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Intro to Sociology. Emile Durkheim. Emile Durkheim. Born 1858; Died 1917 Born in Epinal , France Works: The Rules of Sociological Method The Division of Labor Suicide The Elementary Forms of Religious Life

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intro to sociology

Intro to Sociology

Emile Durkheim

emile durkheim
Emile Durkheim
  • Born 1858; Died 1917
  • Born in Epinal, France
  • Works:
    • The Rules of Sociological Method
    • The Division of Labor
    • Suicide
    • The Elementary Forms of Religious Life
  • Contributed to the formation of sociology as an independent, scientific discipline
sociology definitions
Sociology (Definitions)
  • Social Facts – A category of facts with characteristics “external to an individual” that exert power over a person.
  • “external to a person” means that these characteristics are transpersonal experiences—things with an basis in internal experience that are not unique in essence to an individual’s internal experience.
    • Operative Facts: legal codes, aesthetics, language

How society uses tools in order to thrive.

    • Structural Facts: demographics, geographical distribution, Urban architecture

How society organizes itself in order to thrive.

  • Society – The “collective consciousness” of a group of people
  • Sui Generis– Irreducible to component parts, “of its own kind.”
sociology method
Sociology (Method)
  • Domain: “social facts” – All research and reflection must be relative to the social causes and implications of (human) life. Everything is (must be) social.
  • Reasoning: relating social causes to social effects. (causal mechanism)
    • E.g., social estrangement is a factor in suicide.
    • Functional – relating the social fact to the social organism (as opposed to the interior psychology).
  • The most primitive forms of religion exhibit the essential features of religion that have been obscured by the “luxuries” and advancements of mature religions.
  • Since the facts are simpler, the relations between them are more apparent.
  • What happens in primitive religion is an analogy for what happens in mature religions.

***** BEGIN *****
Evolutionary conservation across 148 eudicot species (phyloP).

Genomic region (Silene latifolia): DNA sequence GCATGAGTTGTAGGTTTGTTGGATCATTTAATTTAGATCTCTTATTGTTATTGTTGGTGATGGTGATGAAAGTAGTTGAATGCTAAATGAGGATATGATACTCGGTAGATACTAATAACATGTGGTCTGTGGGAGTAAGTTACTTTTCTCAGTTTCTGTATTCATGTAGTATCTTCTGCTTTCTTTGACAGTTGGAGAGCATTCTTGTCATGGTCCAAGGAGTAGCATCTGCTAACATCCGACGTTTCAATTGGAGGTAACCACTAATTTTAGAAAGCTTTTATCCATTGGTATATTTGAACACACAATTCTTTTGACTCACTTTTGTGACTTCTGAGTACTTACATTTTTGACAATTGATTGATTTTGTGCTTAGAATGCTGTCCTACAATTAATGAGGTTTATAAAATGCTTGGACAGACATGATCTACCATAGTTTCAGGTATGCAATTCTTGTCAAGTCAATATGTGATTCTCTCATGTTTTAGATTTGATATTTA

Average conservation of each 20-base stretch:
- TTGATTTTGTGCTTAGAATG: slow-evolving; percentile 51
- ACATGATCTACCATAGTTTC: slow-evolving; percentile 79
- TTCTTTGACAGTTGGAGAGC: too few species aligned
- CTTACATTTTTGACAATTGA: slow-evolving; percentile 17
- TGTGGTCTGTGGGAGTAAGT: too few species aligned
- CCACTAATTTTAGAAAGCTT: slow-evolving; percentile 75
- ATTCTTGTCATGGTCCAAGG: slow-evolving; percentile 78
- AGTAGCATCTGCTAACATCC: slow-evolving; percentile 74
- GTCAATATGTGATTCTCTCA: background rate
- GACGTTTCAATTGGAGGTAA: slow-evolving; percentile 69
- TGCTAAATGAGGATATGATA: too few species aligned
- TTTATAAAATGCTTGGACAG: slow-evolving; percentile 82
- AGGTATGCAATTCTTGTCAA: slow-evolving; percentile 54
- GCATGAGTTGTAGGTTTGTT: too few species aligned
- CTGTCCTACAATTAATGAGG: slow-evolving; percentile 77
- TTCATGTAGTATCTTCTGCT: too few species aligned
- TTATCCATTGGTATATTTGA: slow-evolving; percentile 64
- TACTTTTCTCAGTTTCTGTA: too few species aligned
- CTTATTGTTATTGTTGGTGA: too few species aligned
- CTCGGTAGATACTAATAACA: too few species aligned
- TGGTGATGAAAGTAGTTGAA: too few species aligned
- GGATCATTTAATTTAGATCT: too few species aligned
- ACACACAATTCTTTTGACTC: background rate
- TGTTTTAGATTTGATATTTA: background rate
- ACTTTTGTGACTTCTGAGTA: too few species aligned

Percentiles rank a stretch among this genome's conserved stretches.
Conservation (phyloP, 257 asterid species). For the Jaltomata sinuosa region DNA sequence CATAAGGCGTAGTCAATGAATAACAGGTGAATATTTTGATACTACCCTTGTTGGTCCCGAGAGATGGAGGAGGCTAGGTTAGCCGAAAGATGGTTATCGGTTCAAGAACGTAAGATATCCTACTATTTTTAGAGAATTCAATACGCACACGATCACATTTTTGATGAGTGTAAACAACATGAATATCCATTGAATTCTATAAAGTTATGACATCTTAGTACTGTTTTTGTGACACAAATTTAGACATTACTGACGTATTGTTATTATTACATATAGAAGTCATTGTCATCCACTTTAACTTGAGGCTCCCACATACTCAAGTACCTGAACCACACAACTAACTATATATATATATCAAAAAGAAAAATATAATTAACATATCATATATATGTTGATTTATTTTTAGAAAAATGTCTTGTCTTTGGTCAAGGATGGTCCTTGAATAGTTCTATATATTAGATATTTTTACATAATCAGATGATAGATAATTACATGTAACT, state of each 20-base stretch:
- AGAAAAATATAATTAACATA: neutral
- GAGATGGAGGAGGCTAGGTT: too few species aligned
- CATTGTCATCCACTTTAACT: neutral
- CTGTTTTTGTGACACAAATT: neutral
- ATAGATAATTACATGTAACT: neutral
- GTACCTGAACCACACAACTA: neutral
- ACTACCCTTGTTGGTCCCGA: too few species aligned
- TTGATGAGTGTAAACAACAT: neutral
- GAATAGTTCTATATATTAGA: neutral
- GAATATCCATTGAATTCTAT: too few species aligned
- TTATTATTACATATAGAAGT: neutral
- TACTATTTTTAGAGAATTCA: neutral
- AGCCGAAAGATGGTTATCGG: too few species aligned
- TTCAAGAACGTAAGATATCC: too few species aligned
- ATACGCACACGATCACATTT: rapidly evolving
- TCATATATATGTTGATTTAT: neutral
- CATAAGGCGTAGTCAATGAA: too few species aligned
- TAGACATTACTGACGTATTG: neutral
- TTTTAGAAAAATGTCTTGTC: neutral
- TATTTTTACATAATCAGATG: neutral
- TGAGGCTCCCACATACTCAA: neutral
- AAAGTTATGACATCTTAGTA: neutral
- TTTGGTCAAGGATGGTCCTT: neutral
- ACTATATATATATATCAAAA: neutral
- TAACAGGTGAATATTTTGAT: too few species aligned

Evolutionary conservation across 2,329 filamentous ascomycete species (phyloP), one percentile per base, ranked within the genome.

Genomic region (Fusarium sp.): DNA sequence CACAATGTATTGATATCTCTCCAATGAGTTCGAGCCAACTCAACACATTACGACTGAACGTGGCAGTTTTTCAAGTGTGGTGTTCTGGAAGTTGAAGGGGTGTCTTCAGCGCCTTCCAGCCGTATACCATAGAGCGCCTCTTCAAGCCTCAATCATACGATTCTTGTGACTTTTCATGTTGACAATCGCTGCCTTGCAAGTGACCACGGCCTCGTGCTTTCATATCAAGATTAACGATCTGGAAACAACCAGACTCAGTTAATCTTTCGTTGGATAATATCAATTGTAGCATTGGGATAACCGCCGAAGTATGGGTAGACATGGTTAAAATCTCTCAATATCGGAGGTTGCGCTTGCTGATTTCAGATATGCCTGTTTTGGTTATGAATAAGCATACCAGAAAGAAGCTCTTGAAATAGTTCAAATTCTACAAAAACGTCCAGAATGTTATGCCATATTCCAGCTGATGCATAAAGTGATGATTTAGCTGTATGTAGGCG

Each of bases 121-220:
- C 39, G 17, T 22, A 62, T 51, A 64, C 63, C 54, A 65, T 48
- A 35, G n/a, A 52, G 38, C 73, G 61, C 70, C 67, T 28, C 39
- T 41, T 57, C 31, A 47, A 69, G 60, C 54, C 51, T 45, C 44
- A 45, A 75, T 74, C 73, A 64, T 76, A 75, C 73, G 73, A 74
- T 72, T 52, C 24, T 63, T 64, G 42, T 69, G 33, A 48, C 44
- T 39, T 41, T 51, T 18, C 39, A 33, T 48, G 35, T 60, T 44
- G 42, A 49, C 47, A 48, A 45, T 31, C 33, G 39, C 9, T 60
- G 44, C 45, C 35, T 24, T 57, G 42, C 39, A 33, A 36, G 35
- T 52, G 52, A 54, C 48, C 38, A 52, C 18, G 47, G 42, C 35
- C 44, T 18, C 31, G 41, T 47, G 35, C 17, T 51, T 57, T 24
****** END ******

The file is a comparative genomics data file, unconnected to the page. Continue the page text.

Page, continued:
epistemology knowledge
Epistemology (Knowledge)
  • Two forms of knowledge: empirical and categorical
  • Empirical – knowledge gained by observation
  • Categorical (Traditional) – Preconceived concepts by which we organize our observations
  • Categorical (Durkheim) – The representation of society within each individual’s consciousness – “collective representation” (E.g., Genetic Heritage)
  • Functionalism – the content of the categories change over time and culture, it is this same basic pattern that reveals an increasing uniformity that will eventually result in the ultimate uniformity.
  • “A religion is a unified system of beliefs and practices relative to sacred things—things set apart and forbidden—beliefs and practices which unite in one single more community…all those who adhere to them.”
  • Three Essential Elements
    • Sacred object (e.g., God, America, etc.)
    • Set of beliefs and practices
    • Moral community
  • Religion is established in moments of “collective effervescence”—points at which people are united in behavior and purpose.
    • Ecstatic psychic feelings implies a “higher” ideality
  • Ideality is projected onto an external symbol.
  • This symbol is actually a representation of society’s ideals—it is a way of society understanding itself.
  • “Religion is a society worshipping itself—it is society’s ideals and forces hypostatized.”
  • Because (a) categorical knowledge is social knowledge and (b) religion is a representation of social ideals, (1) religion is a social phenomenon; (2) all societies are intrinsically religious; and (3) religions are an important and healthy part of society.
  • Religious experiences are “real” in the sense that they do embody societal ideals. They are unreal in the sense that their content is symbolic and not descriptive or explanatory.
  • Durkheim expresses a functionalist theory of religion: religion is defined in terms of a set of processes as opposed to a set of content.
  • The increasing diversity or plurality of modern societies make it difficult or even impossible to apply Durkheim’s theory of religion outside of small, isolated groups.
  • The functionalist account defines religion too broadly in the sense that everything on this account is religious, or that there is nothing that is not potentially a religious/religion.
    • It rejects alternative or peripheral explanations of transcendence:
      • The philosophical question of the objective value of any given thing
      • The psychological question of individuality and idiosyncrasy in belief